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Episode 11: 5 common digital marketing assumptions that are often incorrect

29 Oct 2014

In today's podcast, we discuss 5 digital marketing assumptions that are currently very popular, but aren't always correct. We also discuss the buzzword "certificate", its relationship to things like SSL, and its use as a way of verifying identities.

Myth #1: Browsers will be a certain size

There was a time when the average browser size was 800x600, then 1024x768, and the number of users deviating from that norm was relatively small. This meant you could design for a specific size. Sicne then, two things have happened that render that thinking, like the 800x600 screen size, obsolete: some people have gotten much larger screens while many are happy with the smaller screens from several years ago; and the rise of mobile devices have introduced both significantly smaller and significantly more varied screen sizes.

Myth #2: If you don't have a mobile app, you are losing customers

It depends. What would your customers do with a mobile app? Is a mobile web site (or even better, a responsive web site) a better approach? Stay tuned for the next episode for more thoughts on this particular point.

Myth #3: Insert social network here is the silver bullet to lead generation

People don't use social networks to get sold to. They use social networks to be social online. While some social networks can lead indirectly to lead generation, that's not their primary function, so you need to leverage the social aspect to build a community, with clear ways to gain additional value from the community through calls to action that you might include in your sales funnel.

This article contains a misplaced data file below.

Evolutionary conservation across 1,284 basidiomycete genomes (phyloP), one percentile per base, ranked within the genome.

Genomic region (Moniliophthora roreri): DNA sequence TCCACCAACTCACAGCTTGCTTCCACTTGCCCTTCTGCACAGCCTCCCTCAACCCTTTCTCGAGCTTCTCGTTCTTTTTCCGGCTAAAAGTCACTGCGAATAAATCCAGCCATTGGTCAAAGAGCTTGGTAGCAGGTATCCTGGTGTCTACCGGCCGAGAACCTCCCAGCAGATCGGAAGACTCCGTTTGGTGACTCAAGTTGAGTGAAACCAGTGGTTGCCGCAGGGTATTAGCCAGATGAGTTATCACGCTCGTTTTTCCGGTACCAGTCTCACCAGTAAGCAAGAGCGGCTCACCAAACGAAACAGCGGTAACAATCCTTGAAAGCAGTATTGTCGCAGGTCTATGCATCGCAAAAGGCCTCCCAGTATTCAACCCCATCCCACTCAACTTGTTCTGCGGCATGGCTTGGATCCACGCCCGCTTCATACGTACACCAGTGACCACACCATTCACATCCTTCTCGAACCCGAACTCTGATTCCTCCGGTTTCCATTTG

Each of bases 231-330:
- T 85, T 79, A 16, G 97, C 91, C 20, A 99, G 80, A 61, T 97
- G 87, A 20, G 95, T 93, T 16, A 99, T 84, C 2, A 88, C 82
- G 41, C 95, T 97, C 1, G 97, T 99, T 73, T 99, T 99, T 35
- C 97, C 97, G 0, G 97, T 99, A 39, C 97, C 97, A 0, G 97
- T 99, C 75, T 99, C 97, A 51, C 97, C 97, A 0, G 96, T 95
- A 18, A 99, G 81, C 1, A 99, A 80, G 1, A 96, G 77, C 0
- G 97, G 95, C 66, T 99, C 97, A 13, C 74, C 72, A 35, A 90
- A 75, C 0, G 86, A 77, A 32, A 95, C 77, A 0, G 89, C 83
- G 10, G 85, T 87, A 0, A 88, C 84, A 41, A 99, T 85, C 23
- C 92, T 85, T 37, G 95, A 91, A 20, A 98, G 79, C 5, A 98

Myth #4: People are now more social than ever, meaning more leads that will result in more sales

It's difficult to tell if people are more social than ever, or if they are simply replacing "traditional" social actions with online replacements. Certainly the use of social networks is on the rise, but even that doesn't mean that they are looking to become leads in your sales funnel. Furthermore, beware of quantity versus quality. Just because a lot of people are in a particular community doesn't mean your sales numbers will go up.

Myth #5: Users of social networks are dying to interact with your posts

A big part of social networks is the idea of something going "viral" or, at the very least, of many people sharing it with their friends or connections. This is not something you can force. Asking people to retweet something is not the best way to get retweets; having a great message that is likable and sharable is.